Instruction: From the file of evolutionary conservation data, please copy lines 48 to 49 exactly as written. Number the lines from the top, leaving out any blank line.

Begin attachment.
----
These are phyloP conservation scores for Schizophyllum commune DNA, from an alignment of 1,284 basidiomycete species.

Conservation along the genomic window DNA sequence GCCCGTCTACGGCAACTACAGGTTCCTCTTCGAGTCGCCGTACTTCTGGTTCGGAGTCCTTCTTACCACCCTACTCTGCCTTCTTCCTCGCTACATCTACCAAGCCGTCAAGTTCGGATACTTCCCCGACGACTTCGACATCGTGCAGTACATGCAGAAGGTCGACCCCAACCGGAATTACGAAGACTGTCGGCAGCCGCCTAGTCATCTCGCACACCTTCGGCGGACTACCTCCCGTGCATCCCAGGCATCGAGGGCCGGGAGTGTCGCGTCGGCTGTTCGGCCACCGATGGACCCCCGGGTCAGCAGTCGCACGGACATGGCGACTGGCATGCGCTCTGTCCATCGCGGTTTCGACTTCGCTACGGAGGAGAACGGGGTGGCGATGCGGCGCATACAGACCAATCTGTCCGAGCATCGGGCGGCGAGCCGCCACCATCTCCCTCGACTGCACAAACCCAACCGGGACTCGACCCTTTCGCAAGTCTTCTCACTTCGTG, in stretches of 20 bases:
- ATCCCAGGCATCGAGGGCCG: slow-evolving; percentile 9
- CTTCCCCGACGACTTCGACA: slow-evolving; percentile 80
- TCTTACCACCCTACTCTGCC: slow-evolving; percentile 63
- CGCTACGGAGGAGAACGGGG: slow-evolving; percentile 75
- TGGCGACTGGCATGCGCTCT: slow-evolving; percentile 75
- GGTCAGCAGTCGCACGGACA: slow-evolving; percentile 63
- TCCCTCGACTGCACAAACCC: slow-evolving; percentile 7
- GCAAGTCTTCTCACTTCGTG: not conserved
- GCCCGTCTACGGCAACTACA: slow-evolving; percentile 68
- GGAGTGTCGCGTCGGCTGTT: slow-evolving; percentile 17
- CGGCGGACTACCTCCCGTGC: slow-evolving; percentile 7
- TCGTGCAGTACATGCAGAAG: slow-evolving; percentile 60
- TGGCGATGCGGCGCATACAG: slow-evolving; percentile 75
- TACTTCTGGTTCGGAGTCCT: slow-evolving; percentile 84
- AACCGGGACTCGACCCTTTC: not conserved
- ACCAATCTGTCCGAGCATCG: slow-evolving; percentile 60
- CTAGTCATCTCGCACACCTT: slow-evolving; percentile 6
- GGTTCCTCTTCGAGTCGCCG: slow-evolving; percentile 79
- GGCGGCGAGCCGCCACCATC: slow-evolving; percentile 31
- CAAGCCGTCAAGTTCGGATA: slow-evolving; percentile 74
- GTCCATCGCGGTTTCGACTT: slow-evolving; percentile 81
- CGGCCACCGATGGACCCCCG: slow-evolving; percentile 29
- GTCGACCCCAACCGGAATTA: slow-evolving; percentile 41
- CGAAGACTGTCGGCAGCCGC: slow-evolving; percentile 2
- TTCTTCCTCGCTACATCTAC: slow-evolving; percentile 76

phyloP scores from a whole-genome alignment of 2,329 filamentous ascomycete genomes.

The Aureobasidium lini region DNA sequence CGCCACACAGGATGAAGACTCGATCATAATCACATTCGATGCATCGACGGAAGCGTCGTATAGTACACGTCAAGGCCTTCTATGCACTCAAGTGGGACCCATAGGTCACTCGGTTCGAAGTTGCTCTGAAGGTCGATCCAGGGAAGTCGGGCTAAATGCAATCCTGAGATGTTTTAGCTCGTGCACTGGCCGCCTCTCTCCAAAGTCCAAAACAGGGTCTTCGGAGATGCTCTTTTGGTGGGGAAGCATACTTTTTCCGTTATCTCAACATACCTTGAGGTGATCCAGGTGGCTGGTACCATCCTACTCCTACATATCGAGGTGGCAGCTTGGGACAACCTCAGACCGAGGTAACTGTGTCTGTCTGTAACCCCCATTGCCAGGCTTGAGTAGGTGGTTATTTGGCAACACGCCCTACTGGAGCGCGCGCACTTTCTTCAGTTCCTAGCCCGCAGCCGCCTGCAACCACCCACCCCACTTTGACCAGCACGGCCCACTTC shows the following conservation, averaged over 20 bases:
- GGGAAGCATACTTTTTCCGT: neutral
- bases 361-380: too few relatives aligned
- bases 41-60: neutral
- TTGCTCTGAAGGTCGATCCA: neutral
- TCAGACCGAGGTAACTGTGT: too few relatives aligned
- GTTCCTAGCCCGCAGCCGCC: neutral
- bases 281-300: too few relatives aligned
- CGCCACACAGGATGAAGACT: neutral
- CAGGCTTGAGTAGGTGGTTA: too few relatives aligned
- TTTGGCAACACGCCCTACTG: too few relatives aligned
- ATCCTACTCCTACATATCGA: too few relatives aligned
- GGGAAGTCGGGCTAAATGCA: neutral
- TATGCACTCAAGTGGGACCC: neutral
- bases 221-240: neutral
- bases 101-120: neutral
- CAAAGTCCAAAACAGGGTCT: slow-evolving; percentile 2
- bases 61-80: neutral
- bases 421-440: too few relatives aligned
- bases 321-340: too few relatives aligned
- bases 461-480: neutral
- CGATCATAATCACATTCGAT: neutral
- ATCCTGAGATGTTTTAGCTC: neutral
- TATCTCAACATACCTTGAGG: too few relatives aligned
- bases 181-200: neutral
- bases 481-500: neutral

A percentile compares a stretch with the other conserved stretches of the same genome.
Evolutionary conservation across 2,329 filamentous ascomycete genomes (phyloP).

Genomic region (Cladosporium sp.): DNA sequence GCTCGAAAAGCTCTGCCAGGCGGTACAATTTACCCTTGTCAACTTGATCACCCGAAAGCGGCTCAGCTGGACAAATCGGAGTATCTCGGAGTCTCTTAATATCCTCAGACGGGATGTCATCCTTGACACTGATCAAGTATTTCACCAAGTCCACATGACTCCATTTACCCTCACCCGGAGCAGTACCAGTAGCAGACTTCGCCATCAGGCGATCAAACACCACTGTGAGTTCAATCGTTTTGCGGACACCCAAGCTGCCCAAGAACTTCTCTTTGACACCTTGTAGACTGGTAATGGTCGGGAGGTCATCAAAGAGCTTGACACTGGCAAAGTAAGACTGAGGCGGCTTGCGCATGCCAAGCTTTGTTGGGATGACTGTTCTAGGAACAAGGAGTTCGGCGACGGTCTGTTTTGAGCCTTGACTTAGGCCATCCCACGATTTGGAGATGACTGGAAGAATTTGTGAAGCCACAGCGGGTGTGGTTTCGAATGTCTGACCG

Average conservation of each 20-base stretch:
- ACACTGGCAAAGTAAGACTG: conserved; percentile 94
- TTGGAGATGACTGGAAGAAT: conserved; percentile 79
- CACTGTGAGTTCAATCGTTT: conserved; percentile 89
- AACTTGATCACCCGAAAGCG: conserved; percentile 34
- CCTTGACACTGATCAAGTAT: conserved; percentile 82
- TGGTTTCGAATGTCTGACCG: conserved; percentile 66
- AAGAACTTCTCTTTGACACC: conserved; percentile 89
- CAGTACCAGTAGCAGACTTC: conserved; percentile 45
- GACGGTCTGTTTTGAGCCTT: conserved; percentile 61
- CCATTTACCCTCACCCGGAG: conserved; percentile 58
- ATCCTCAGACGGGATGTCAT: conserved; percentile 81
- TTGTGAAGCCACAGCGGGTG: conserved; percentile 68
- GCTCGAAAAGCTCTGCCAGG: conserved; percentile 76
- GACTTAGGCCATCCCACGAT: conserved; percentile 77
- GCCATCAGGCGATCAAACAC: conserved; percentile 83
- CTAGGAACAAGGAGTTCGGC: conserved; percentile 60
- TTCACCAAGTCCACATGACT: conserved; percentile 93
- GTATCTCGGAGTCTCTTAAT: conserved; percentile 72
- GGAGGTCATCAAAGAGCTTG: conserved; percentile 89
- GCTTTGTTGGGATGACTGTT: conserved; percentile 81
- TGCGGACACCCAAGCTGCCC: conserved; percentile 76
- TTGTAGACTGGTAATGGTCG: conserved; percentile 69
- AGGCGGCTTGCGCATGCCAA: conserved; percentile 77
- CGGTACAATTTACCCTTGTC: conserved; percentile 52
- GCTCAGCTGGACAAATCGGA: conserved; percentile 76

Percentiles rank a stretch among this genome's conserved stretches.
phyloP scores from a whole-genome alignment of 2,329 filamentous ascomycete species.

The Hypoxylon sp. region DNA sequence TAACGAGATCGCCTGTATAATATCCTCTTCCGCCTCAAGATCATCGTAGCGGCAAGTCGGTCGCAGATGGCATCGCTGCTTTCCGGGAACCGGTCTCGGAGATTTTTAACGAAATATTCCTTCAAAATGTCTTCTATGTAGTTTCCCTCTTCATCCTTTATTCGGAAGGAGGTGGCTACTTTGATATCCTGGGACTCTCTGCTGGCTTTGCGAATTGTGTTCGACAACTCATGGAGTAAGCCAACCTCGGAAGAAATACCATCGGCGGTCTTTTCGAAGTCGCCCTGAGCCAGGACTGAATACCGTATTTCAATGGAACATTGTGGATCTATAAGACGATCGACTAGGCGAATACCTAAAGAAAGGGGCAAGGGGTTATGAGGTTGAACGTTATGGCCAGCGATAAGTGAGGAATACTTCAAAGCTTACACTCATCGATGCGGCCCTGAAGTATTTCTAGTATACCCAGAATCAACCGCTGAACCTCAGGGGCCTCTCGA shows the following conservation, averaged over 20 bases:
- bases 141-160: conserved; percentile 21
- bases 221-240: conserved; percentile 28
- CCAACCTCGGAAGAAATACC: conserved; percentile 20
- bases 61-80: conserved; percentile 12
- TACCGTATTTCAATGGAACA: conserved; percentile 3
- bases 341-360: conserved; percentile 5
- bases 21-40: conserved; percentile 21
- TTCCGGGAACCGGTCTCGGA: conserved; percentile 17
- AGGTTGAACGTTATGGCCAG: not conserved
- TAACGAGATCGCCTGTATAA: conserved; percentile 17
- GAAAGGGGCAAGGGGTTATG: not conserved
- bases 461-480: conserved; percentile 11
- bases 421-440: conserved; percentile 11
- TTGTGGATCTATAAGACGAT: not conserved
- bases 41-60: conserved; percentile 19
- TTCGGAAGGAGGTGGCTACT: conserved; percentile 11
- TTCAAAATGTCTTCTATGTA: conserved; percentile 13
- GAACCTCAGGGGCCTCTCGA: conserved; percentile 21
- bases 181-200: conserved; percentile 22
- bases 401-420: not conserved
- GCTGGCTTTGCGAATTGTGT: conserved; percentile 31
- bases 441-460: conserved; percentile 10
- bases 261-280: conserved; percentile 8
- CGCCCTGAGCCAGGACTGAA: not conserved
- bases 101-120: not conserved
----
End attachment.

- bases 321-340: too few relatives aligned
- bases 461-480: neutral